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sunnykc999

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I have a structural question I’m trying to understand and could use some help please. When trying to find a max moment for a beam the given eq is Pab/l. In the NCEES HB it states: P=kips, a, b, and l = inches. But in multiple practice problems that isn’t how you solve it. Solutions use lbs and feet. Many problems seem to mix this up and I understand units need to be the same when solving but following the HB doesn’t appear to provide correct solutions. Can anyone clarify? Thx for any advice structural is my weakest area for sure .
Convert inches to feet - problem solved.
 

tarvis14

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I have a structural question I’m trying to understand and could use some help please. When trying to find a max moment for a beam the given eq is Pab/l. In the NCEES HB it states: P=kips, a, b, and l = inches. But in multiple practice problems that isn’t how you solve it. Solutions use lbs and feet. Many problems seem to mix this up and I understand units need to be the same when solving but following the HB doesn’t appear to provide correct solutions. Can anyone clarify? Thx for any advice structural is my weakest area for sure .
Units carry through on these formulae for shear/moment. So Mmax=P*a*b/L = (10kip) * (5ft) * (20ft) / (25ft) = 40 kip*ft = 40000 lb*ft.
If you didn't know these units are consistent, you could convert to handbook units as noted by sunnykc999 above
 

Pra4surf1

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Units carry through on these formulae for shear/moment. So Mmax=P*a*b/L = (10kip) * (5ft) * (20ft) / (25ft) = 40 kip*ft = 40000 lb*ft.
If you didn't know these units are consistent, you could convert to handbook units as noted by sunnykc999 above
Thanks for clarification. Just seems like they’re asking you to convert feet to inches when plugging in numbers to the formula. Another example that’s not clear is vertical curves where sometimes L = feet and sometimes it = station feet but it doesn’t tell you which to use unless your already familiar with that type of equation.
 

Pra4surf1

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Units carry through on these formulae for shear/moment. So Mmax=P*a*b/L = (10kip) * (5ft) * (20ft) / (25ft) = 40 kip*ft = 40000 lb*ft.
If you didn't know these units are consistent, you could convert to handbook units as noted by sunnykc999 above
Sorry for the dumb question and after reading your response I asked myself what am I missing. I went back and looked at the problem again and missed the obvious answer choices were in ft-lbs. Clearly I was overthinking this one but talking it through with you guys really helped. Thanks!
 

tarvis14

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Sorry for the dumb question and after reading your response I asked myself what am I missing. I went back and looked at the problem again and missed the obvious answer choices were in ft-lbs. Clearly I was overthinking this one but talking it through with you guys really helped. Thanks!
Not too dumb of a question. Important to watch your units in answers because they will include an answer that isn't properly converted. This one had 40 lb*ft when it calculated as 40 kip*ft. This type of correct looking wrong answer is very common
 

sunnykc999

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Update: I passed the exam. Took it last Monday, results came out today! Let me know if anyone needs info on how I did it. Not anything different from what you are probably doing, but just in case.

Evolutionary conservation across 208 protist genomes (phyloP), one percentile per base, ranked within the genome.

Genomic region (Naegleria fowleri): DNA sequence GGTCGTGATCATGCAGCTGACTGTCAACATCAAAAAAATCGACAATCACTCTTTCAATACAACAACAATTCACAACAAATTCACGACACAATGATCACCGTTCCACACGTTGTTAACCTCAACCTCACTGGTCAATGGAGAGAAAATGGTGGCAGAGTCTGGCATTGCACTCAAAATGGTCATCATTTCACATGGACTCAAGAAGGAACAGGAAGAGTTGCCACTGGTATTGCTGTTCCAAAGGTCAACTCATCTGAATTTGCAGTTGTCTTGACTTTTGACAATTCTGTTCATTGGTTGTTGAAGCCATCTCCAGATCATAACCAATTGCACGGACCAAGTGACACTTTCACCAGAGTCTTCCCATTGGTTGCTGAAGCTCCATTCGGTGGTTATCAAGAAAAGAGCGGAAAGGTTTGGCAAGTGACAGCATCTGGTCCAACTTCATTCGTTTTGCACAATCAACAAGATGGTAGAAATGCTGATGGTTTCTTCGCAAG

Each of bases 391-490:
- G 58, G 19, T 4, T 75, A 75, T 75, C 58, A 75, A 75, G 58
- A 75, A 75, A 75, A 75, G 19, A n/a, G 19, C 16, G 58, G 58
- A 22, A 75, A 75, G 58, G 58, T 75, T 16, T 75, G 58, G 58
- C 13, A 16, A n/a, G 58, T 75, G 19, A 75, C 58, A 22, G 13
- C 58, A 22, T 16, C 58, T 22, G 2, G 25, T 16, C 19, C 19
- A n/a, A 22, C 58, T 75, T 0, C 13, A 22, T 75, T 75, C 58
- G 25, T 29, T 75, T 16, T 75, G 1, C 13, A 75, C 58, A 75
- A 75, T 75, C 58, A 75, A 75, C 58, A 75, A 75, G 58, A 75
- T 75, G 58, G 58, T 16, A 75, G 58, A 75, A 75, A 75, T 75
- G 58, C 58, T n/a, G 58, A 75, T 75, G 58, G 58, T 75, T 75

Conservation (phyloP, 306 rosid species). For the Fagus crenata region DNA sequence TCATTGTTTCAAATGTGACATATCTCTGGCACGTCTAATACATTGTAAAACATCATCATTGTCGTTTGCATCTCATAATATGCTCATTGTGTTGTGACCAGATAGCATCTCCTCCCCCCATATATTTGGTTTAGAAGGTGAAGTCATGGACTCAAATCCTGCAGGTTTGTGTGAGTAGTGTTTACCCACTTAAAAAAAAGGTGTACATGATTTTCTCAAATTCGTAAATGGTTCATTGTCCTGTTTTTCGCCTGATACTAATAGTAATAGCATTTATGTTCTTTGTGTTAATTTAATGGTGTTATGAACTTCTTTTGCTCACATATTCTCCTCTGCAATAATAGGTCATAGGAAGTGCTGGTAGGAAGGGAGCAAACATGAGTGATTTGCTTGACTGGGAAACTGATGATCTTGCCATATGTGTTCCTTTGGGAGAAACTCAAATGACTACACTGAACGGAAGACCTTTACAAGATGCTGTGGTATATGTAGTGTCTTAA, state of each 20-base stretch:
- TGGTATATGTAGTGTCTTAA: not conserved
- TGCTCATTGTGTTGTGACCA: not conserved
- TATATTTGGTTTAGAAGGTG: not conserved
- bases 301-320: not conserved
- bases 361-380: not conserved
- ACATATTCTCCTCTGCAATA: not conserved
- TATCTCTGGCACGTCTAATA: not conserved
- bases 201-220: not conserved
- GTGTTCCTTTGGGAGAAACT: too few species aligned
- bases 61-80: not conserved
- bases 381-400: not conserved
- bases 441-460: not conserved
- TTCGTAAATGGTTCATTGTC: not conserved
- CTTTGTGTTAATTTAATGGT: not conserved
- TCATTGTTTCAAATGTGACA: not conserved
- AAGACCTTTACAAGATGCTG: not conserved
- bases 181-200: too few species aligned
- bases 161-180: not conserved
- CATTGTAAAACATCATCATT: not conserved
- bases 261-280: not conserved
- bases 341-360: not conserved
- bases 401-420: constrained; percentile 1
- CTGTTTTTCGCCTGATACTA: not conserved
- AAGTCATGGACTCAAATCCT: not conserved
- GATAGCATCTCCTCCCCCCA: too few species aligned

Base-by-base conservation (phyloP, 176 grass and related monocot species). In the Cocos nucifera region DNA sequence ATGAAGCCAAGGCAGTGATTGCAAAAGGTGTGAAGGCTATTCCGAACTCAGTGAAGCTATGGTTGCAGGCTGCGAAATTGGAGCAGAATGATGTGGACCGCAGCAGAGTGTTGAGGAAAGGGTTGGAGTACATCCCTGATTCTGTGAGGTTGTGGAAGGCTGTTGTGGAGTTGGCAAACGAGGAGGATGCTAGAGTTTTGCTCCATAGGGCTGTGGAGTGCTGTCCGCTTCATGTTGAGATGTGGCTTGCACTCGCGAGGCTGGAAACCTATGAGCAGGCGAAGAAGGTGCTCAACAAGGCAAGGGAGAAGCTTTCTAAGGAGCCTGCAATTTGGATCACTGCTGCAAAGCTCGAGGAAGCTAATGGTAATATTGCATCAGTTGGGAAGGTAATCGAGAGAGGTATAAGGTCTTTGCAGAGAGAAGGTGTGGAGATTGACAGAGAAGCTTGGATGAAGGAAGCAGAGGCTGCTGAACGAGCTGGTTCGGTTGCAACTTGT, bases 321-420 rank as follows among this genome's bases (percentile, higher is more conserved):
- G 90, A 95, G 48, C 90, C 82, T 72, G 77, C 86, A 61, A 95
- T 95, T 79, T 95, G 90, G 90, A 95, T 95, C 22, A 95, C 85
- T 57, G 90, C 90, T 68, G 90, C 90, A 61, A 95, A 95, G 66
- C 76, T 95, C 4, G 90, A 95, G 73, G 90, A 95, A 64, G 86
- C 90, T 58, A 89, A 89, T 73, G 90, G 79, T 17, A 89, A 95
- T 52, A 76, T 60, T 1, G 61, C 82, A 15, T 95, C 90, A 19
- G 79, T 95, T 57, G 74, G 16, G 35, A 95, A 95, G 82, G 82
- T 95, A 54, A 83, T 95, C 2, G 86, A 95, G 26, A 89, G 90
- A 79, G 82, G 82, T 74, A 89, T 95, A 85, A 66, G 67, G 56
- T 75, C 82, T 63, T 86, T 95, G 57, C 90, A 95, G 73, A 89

What’s the study schedule and strategy and what depth portion you gave? Did you use EETUSA? How many hours you studied total and how many problems you practiced and which problems you practiced?
 

AngelaK

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What’s the study schedule and strategy and what depth portion you gave? Did you use EETUSA? How many hours you studied total and how many problems you practiced and which problems you practiced?
I just posted about this separately since I got a few messages on this. See here
 

sunnykc999

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I just posted about this separately since I got a few messages on this. See here
Thanks for the reply, I appreciate it.
 

Pra4surf1

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If someone could help me out on this practice problem I’d really appreciate it. For some time I was thinking the subtracted 35 from 60 was horizontal but now I’m thinking it’s vertical and while I can solve it just from repeating it still trips me up. Thanks for your thoughts!
 

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AngelaK

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If someone could help me out on this practice problem I’d really appreciate it. For some time I was thinking the subtracted 35 from 60 was horizontal but now I’m thinking it’s vertical and while I can solve it just from repeating it still trips me up. Thanks for your thoughts!

It is horizontal, from the edge of the building to the point where load is being placed. see if this helps.
 

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rodr

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If someone could help me out on this practice problem I’d really appreciate it. For some time I was thinking the subtracted 35 from 60 was horizontal but now I’m thinking it’s vertical and while I can solve it just from repeating it still trips me up. Thanks for your thoughts!
They skip too many steps for me.

I found the angle first and then used the angle to solve for my max x distance once the boom is touching A.

Hope this helps
 

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